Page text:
The Bill of Rights is a set of amendments to the U.S. Constitution that recognizes several individual rights, including the right to free speech, due process and to have an attorney represent you if you are charged with a crime. More than 230 years after the Constitution was ratified, the Bill of Rights remains one of its most vital (and talked-about) sections.
You have probably heard of the Bill of Rights before but might not realize that it allows eminent domain, the government’s power to seize privately owned land. Specifically, the Fifth Amendment states, “Nor shall private property be taken for public use, without just compensation.” In other words, the government can seize private property, but only if it compensates the owner with the land’s fair market value.
The Landowner’s Bill of Rights
Needless to say, eminent domain is a controversial government power. In response, Texas lawmakers created another bill of rights called the State of Texas Landowner’s Bill of Rights. The Landowner’s Bill of Rights enshrines ten property owner rights against eminent domain actions:
- The right to adequate compensation.
- Your property can only be taken for a public use.
- Your property can only be taken by a government entity or private entity legally authorized to do so.
- The entity must notify you of its intention to take your property.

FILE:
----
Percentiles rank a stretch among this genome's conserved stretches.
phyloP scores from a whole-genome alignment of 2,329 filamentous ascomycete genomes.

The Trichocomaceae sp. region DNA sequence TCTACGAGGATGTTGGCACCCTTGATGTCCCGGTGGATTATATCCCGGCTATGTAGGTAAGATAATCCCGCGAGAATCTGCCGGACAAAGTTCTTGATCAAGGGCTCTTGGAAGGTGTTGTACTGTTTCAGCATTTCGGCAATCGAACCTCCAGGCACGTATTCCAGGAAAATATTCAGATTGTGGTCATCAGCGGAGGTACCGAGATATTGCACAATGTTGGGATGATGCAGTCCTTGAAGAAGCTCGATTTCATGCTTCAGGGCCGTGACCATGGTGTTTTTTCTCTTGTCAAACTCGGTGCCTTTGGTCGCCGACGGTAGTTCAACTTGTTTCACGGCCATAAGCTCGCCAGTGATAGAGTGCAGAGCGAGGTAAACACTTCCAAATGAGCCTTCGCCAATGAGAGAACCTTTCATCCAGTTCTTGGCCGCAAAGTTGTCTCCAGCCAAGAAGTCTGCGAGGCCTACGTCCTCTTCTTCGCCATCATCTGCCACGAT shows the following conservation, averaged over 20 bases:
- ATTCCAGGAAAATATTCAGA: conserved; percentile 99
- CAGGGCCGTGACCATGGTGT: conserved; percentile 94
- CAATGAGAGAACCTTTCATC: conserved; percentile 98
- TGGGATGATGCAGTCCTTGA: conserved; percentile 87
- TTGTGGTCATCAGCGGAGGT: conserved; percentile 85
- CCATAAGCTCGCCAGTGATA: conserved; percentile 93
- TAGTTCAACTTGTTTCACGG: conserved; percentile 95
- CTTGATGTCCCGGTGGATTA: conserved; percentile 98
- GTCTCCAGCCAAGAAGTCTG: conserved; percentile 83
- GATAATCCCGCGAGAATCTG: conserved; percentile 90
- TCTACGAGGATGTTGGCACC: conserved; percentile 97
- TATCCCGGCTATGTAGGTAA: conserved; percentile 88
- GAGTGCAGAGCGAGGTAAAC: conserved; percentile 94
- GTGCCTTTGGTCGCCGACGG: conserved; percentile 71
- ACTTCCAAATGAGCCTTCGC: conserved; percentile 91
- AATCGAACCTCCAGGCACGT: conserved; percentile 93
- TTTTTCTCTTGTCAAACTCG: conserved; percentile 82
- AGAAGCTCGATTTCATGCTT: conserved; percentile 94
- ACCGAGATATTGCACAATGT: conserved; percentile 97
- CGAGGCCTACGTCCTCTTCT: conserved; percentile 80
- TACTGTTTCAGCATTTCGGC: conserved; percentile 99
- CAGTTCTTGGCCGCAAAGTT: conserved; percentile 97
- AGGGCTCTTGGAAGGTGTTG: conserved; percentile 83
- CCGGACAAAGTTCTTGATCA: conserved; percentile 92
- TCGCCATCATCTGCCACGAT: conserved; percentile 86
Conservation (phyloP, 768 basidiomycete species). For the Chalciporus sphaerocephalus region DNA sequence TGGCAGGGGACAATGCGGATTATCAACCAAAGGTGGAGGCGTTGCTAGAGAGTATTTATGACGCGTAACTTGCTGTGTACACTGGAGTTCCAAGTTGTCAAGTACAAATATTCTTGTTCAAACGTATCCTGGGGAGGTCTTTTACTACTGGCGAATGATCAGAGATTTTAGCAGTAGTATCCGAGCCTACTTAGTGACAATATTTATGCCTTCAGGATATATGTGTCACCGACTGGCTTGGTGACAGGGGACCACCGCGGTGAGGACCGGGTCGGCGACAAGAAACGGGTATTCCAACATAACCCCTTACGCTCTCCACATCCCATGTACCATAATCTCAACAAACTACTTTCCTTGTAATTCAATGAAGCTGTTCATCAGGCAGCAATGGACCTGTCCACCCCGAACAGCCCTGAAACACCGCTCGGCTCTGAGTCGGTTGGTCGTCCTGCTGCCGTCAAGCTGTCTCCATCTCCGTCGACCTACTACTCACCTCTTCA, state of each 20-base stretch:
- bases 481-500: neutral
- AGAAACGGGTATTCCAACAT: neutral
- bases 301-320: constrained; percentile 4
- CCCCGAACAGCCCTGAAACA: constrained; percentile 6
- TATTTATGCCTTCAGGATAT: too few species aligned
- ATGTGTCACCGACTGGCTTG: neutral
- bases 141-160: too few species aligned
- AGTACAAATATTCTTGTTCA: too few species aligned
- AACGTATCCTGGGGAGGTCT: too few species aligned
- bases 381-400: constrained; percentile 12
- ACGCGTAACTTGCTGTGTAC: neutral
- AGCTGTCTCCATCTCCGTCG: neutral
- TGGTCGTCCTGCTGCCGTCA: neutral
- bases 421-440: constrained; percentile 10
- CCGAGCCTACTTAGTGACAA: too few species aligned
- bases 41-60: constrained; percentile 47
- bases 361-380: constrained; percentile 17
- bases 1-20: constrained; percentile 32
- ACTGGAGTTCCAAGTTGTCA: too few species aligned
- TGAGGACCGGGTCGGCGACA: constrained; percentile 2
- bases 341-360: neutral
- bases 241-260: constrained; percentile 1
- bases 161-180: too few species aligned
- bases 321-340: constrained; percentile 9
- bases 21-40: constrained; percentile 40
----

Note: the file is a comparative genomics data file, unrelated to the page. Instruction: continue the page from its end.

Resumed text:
- The right to a written appraisal, prepared by a certified appraiser, detailing how much you are entitled to in compensation.
- A requirement that the entity make you a bona fide purchase offer before suing to condemn the property (which begins the eminent domain process).
- Your right to hire your own appraiser or other professional to determine your property’s fair market value or advise you in condemnation proceedings.
- Your right to hire an attorney.
- If necessary, a hearing prior to condemnation before three special commissioners who determine the compensation you are entitled to in exchange for the property seized, as well as any resulting reduction in value to your remaining property.
- The right to a trial if you object to the special commissioner panel’s decision.
Enforcing your rights as a landowner is easier when you have an experienced eminent domain attorney advising and representing you.